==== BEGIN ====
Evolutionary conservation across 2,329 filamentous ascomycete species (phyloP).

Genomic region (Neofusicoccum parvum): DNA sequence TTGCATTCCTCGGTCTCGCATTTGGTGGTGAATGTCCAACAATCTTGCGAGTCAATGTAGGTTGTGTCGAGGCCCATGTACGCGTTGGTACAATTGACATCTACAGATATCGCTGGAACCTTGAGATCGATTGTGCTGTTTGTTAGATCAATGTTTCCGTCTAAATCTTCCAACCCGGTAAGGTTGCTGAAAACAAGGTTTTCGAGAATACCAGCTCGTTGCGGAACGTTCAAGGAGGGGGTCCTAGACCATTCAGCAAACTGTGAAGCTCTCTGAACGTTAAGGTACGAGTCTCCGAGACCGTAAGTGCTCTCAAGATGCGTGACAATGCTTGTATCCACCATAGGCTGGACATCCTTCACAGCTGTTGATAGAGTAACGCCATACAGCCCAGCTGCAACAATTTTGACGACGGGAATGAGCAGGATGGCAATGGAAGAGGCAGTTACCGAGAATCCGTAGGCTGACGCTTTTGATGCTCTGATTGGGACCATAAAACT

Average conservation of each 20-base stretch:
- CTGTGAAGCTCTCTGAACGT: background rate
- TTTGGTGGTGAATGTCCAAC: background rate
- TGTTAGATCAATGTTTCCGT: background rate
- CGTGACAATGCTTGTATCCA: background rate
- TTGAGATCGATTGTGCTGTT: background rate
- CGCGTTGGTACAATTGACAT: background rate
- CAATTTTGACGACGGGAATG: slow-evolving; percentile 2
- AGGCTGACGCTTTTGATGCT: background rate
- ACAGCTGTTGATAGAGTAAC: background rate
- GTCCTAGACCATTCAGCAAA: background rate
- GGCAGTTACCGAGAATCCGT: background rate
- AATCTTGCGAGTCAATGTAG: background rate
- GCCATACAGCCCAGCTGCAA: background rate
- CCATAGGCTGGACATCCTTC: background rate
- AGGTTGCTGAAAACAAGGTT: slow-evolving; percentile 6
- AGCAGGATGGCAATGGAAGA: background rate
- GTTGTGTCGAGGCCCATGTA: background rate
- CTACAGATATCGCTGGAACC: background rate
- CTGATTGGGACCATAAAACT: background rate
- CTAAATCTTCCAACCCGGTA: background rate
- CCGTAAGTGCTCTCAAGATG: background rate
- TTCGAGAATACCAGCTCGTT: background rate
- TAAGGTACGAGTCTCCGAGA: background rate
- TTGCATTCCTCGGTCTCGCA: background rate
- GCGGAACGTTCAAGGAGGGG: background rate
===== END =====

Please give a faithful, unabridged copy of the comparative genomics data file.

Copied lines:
Evolutionary conservation across 2,329 filamentous ascomycete species (phyloP).

Genomic region (Neofusicoccum parvum): DNA sequence TTGCATTCCTCGGTCTCGCATTTGGTGGTGAATGTCCAACAATCTTGCGAGTCAATGTAGGTTGTGTCGAGGCCCATGTACGCGTTGGTACAATTGACATCTACAGATATCGCTGGAACCTTGAGATCGATTGTGCTGTTTGTTAGATCAATGTTTCCGTCTAAATCTTCCAACCCGGTAAGGTTGCTGAAAACAAGGTTTTCGAGAATACCAGCTCGTTGCGGAACGTTCAAGGAGGGGGTCCTAGACCATTCAGCAAACTGTGAAGCTCTCTGAACGTTAAGGTACGAGTCTCCGAGACCGTAAGTGCTCTCAAGATGCGTGACAATGCTTGTATCCACCATAGGCTGGACATCCTTCACAGCTGTTGATAGAGTAACGCCATACAGCCCAGCTGCAACAATTTTGACGACGGGAATGAGCAGGATGGCAATGGAAGAGGCAGTTACCGAGAATCCGTAGGCTGACGCTTTTGATGCTCTGATTGGGACCATAAAACT

Average conservation of each 20-base stretch:
- CTGTGAAGCTCTCTGAACGT: background rate
- TTTGGTGGTGAATGTCCAAC: background rate
- TGTTAGATCAATGTTTCCGT: background rate
- CGTGACAATGCTTGTATCCA: background rate
- TTGAGATCGATTGTGCTGTT: background rate
- CGCGTTGGTACAATTGACAT: background rate
- CAATTTTGACGACGGGAATG: slow-evolving; percentile 2
- AGGCTGACGCTTTTGATGCT: background rate
- ACAGCTGTTGATAGAGTAAC: background rate
- GTCCTAGACCATTCAGCAAA: background rate
- GGCAGTTACCGAGAATCCGT: background rate
- AATCTTGCGAGTCAATGTAG: background rate
- GCCATACAGCCCAGCTGCAA: background rate
- CCATAGGCTGGACATCCTTC: background rate
- AGGTTGCTGAAAACAAGGTT: slow-evolving; percentile 6
- AGCAGGATGGCAATGGAAGA: background rate
- GTTGTGTCGAGGCCCATGTA: background rate
- CTACAGATATCGCTGGAACC: background rate
- CTGATTGGGACCATAAAACT: background rate
- CTAAATCTTCCAACCCGGTA: background rate
- CCGTAAGTGCTCTCAAGATG: background rate
- TTCGAGAATACCAGCTCGTT: background rate
- TAAGGTACGAGTCTCCGAGA: background rate
- TTGCATTCCTCGGTCTCGCA: background rate
- GCGGAACGTTCAAGGAGGGG: background rate